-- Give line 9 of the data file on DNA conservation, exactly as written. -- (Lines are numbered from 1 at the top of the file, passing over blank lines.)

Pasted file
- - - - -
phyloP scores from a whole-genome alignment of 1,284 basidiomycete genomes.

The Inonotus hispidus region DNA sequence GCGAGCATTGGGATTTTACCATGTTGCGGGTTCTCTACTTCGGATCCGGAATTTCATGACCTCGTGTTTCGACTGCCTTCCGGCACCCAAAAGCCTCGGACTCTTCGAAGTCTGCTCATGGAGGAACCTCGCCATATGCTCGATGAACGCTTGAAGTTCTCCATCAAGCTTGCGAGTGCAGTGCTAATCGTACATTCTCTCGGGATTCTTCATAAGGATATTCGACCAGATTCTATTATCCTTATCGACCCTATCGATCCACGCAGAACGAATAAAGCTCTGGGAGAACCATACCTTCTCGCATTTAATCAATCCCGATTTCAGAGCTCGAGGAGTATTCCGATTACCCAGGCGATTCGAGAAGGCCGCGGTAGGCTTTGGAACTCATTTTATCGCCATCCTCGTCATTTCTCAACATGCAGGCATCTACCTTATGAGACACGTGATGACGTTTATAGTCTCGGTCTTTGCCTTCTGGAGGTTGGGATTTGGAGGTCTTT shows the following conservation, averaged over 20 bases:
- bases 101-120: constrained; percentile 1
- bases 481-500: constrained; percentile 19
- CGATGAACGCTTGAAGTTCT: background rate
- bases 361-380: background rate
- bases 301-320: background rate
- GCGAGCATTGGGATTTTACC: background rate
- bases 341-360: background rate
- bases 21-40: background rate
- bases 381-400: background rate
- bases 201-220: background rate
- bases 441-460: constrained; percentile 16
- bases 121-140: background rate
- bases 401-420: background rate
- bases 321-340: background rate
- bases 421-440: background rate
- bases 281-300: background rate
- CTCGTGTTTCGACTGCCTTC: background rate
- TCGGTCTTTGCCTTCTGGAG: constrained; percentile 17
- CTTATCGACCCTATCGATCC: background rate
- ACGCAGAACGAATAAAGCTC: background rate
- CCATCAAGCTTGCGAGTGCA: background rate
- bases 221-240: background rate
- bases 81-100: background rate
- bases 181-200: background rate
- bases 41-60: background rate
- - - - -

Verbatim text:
- bases 341-360: background rate